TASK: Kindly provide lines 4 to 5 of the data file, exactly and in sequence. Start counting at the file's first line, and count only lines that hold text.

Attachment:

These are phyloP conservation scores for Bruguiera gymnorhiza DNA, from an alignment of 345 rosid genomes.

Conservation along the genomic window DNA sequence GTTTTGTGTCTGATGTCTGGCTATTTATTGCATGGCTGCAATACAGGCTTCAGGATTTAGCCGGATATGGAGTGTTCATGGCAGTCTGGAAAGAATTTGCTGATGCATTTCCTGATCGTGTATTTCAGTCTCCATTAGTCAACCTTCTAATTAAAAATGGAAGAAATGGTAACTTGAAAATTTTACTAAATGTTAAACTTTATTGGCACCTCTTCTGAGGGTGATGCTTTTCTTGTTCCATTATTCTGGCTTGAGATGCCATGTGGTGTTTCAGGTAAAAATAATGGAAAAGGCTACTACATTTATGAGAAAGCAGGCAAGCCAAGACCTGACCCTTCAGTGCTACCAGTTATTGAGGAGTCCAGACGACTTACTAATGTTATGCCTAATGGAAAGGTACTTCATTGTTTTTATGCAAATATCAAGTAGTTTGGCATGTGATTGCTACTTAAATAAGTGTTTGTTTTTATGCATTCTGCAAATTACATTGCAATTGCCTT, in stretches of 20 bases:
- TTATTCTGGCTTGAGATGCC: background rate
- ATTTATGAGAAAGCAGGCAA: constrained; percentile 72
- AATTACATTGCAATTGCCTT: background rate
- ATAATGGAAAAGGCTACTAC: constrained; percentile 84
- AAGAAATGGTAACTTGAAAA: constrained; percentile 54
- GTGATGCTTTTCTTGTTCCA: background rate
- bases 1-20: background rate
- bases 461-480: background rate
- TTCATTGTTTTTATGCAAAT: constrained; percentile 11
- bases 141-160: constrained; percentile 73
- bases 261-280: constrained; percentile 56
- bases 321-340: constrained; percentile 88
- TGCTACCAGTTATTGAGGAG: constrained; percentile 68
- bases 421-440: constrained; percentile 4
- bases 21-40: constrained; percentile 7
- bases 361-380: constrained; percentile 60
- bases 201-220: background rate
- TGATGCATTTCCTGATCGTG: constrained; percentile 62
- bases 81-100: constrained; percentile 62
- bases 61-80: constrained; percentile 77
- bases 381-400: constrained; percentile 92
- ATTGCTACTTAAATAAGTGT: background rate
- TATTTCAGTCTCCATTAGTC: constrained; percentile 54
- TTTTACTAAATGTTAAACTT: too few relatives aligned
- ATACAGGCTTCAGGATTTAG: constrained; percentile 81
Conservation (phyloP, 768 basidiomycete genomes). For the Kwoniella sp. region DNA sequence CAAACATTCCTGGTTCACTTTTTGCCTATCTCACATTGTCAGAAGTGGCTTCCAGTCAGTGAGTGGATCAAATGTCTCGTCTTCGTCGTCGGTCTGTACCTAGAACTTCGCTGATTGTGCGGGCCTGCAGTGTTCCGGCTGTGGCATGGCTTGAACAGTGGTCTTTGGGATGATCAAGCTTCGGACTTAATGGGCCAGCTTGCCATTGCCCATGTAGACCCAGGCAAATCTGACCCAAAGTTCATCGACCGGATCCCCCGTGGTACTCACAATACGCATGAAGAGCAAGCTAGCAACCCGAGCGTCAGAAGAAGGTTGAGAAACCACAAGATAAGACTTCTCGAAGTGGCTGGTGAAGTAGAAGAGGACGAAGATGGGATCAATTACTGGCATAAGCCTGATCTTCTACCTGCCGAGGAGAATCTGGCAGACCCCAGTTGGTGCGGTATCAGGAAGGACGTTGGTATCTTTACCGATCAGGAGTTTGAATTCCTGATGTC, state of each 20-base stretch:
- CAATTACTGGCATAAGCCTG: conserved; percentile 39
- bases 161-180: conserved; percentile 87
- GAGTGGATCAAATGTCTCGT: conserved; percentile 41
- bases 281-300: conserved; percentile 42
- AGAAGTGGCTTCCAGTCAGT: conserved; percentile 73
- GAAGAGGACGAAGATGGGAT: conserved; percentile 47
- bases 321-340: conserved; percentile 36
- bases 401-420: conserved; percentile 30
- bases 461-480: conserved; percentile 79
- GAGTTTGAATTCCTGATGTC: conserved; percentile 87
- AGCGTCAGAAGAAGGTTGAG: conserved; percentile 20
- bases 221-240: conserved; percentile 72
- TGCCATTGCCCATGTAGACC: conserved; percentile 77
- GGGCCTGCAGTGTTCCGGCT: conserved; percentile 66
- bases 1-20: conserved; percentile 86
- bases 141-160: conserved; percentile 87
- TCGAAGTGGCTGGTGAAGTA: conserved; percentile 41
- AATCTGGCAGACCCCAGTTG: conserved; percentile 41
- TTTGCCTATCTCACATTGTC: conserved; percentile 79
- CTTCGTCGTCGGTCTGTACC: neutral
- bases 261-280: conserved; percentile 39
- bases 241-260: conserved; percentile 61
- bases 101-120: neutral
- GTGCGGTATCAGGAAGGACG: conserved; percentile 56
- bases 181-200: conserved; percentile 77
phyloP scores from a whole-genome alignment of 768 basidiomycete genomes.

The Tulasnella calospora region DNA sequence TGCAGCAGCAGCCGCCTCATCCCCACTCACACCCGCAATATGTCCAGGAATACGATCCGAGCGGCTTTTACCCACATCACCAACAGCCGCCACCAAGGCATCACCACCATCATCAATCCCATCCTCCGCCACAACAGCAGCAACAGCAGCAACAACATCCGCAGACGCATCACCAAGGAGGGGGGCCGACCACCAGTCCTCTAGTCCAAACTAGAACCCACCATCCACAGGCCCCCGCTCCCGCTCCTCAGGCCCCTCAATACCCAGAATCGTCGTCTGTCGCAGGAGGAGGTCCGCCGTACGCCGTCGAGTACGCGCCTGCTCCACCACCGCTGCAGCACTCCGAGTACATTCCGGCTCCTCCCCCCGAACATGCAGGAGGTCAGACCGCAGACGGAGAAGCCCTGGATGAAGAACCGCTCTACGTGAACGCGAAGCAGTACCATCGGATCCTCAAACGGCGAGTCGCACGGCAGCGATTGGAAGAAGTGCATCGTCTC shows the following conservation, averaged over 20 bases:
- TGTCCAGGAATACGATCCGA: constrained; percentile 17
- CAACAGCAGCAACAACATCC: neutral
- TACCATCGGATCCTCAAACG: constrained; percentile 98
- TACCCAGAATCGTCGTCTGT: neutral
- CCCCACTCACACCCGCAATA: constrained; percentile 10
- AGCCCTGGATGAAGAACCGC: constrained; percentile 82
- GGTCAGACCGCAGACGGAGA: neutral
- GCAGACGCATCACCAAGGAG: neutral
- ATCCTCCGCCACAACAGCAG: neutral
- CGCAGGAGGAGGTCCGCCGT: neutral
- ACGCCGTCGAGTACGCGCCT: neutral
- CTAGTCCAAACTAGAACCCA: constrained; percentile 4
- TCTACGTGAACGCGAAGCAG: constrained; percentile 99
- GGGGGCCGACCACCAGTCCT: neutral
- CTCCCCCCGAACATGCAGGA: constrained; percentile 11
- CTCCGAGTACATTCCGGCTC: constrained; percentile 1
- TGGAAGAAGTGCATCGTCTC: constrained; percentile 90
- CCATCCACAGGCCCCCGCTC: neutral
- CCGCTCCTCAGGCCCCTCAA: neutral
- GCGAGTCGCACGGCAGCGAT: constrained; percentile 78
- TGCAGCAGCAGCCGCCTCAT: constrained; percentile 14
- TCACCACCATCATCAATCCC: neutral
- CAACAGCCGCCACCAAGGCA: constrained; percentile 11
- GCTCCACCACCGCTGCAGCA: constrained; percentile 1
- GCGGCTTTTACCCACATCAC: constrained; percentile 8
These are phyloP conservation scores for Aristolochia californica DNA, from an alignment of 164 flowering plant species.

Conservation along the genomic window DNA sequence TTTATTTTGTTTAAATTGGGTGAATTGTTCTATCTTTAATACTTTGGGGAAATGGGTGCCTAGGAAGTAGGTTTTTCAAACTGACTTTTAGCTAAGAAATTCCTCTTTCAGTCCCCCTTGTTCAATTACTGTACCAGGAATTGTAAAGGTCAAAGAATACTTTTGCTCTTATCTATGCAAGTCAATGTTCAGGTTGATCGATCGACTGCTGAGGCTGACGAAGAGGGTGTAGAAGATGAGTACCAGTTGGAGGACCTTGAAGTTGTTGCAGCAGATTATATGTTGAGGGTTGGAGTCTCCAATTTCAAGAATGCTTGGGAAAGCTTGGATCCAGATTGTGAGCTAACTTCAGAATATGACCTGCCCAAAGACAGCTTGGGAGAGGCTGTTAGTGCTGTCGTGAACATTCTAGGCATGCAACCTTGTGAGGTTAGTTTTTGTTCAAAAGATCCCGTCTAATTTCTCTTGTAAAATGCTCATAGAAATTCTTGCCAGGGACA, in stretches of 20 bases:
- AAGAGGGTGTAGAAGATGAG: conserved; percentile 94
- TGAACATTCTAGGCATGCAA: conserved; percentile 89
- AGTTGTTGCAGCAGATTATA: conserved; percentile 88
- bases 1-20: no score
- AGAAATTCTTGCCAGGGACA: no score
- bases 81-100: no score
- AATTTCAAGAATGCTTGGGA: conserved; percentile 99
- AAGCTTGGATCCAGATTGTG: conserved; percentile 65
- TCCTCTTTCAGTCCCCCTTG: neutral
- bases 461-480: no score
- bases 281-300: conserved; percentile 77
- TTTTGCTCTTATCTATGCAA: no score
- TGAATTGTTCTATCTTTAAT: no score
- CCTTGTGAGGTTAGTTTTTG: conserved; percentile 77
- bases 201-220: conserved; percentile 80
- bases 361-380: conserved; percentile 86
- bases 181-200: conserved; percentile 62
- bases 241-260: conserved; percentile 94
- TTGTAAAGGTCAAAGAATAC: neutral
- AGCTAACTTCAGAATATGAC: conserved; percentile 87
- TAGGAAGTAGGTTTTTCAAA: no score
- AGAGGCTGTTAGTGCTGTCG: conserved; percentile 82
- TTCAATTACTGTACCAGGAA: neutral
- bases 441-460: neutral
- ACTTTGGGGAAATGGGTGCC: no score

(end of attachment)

- ATTTATGAGAAAGCAGGCAA: constrained; percentile 72
- AATTACATTGCAATTGCCTT: background rate